Thursday, March 08, 2007

RNAi 2.0

Interference RNA has experienced a banner year. Two of its prime discoverers won the 2006 Nobel Prize in Medicine and Physiology. Sirna Therapeutics, Inc., which, along with Alnylam Pharmaceuticals, Inc., bestride the RNAi patent estate, was swallowed up by pharmaceutical giant, Merck & Company, Inc.. And, both research and investment interest in RNAi have soared.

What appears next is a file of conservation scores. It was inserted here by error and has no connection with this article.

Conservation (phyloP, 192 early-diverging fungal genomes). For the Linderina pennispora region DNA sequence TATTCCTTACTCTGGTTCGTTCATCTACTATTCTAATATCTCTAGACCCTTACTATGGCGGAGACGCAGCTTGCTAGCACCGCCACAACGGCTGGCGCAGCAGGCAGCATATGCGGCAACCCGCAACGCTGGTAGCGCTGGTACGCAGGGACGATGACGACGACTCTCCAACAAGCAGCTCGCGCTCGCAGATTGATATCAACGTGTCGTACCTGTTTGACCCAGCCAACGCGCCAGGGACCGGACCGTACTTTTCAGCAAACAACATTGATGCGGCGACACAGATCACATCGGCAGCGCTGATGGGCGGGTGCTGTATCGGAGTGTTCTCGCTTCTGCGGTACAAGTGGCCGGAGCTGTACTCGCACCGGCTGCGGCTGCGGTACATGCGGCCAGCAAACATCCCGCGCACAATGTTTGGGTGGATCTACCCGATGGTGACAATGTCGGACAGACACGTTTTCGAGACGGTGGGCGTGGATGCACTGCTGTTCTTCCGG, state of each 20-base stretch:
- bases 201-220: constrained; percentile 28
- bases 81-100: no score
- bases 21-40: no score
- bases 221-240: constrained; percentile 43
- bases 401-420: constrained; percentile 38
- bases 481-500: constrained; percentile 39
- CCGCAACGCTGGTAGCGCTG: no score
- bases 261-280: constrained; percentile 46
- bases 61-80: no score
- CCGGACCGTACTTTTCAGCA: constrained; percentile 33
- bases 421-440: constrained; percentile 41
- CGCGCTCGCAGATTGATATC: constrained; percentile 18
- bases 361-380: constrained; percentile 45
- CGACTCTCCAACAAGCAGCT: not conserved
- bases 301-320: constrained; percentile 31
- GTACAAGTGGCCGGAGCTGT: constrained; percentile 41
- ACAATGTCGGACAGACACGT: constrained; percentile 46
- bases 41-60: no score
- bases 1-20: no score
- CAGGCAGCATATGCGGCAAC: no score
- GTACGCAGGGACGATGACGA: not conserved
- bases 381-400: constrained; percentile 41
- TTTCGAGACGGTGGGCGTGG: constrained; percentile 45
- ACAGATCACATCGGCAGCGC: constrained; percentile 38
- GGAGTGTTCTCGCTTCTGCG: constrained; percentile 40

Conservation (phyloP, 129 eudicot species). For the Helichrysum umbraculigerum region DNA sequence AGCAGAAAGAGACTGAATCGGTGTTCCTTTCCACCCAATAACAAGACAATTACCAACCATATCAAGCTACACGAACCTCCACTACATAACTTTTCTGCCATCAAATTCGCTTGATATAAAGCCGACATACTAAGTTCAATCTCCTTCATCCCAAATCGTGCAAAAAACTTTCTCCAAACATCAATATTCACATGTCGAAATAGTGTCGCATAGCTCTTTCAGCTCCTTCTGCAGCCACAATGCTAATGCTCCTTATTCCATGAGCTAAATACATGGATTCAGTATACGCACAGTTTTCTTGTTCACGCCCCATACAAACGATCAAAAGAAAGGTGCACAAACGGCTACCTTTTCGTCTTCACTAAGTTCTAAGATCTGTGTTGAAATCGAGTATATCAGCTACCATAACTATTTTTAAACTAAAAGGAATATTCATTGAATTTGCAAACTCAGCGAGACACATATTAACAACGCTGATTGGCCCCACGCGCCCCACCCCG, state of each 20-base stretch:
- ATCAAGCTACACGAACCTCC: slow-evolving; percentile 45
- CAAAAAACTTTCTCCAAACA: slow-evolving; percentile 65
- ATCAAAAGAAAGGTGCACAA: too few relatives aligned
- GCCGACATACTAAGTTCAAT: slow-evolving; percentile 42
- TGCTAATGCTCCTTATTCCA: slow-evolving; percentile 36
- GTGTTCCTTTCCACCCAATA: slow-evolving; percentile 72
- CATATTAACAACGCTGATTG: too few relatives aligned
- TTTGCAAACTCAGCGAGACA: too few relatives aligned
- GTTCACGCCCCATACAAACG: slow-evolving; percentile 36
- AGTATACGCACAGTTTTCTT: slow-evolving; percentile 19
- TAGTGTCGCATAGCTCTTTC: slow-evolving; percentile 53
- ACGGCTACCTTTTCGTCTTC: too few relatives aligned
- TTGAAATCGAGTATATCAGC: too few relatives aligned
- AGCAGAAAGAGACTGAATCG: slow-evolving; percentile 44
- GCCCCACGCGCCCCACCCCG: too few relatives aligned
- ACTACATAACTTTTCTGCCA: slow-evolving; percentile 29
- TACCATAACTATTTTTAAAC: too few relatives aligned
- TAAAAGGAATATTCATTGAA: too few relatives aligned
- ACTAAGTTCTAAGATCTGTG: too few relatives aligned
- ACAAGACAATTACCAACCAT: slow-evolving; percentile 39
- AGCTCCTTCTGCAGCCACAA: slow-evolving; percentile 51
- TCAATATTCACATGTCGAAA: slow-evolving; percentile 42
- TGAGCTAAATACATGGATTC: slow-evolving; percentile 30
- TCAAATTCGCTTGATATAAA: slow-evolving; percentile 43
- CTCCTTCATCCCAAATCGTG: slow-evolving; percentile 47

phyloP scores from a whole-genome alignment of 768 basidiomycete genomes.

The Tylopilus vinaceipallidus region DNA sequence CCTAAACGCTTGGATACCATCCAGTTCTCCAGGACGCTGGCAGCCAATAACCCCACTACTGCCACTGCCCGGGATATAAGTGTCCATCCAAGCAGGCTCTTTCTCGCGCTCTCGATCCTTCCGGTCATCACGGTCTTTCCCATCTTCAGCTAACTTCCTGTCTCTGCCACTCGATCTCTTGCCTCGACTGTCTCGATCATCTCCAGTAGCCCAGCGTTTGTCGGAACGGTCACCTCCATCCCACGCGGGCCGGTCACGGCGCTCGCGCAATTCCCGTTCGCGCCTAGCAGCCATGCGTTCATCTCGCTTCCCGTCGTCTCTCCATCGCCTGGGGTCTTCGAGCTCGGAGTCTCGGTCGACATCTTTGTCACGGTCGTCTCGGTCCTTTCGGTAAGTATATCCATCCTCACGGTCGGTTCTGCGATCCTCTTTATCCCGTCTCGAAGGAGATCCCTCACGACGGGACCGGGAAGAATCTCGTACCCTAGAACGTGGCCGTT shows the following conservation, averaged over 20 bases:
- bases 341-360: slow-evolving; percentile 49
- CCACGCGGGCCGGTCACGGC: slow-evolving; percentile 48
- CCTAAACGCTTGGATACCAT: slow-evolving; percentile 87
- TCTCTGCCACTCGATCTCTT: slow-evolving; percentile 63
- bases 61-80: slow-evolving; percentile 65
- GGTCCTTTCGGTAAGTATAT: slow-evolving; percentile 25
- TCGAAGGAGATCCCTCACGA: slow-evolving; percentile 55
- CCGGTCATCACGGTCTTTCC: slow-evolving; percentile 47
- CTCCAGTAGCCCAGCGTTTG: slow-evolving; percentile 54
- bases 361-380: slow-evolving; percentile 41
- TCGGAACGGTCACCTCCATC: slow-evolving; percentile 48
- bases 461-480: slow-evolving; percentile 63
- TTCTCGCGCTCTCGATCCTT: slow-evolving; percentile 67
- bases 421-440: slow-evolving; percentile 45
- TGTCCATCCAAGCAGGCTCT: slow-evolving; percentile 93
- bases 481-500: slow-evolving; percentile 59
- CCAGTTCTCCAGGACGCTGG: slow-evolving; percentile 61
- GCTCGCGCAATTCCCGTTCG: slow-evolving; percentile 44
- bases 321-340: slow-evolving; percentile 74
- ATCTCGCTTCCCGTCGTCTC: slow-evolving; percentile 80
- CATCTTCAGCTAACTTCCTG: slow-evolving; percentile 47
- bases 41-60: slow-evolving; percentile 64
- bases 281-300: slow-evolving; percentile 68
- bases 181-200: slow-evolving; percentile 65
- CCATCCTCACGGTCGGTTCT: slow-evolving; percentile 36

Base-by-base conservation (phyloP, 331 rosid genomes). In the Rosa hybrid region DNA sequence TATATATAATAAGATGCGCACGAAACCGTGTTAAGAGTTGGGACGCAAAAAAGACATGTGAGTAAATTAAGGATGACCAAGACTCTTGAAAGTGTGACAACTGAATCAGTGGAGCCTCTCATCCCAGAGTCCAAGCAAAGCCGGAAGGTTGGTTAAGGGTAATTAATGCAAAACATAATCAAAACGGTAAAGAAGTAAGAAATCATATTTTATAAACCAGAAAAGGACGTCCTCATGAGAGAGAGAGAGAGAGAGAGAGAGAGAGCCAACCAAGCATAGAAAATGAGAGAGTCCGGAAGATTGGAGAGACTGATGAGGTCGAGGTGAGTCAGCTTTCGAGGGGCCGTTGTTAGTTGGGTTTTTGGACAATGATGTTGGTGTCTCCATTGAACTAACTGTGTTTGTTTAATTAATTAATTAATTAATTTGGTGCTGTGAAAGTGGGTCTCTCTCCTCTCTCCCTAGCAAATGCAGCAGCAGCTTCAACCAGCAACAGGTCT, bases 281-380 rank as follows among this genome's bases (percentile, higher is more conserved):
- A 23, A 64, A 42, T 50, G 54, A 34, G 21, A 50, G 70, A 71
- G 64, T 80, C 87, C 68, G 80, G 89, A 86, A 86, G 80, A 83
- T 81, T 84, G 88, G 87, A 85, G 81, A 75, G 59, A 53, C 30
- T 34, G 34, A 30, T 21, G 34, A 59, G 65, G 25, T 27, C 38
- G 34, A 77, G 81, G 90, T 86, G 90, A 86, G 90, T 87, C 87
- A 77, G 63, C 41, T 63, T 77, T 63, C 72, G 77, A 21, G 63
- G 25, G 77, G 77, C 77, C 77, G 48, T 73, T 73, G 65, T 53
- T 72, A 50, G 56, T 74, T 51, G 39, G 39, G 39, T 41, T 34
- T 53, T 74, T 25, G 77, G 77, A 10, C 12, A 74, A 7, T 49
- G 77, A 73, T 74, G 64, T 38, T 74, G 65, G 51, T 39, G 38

In its March issue, Nature Biotechnology provides a snapshot of where the second generation of RNAi research is heading by highlighting relevant recently published U.S. and international (that is, PCT) patent applications. A few trends are notable. A significant amount of RNAi inventions (as evidenced by this surely non-random and insignificantly small sample) are owned by non-U.S. companies: Japanese (18%), Korean (9%), and French (9%). Recently published patent applications are heavily directed towards treating or preventing particular diseases or classes of diseases: 82%. Perhaps validating Merck's purchase, Sirna accounts for more of the selected patent applications (that is, 18%) than any other company. Sirna's Senior Scientist, J.A. McSwiggen, is the most prolific inventor in the sample RNAi patent, having contributed to 27% of the patent applications.


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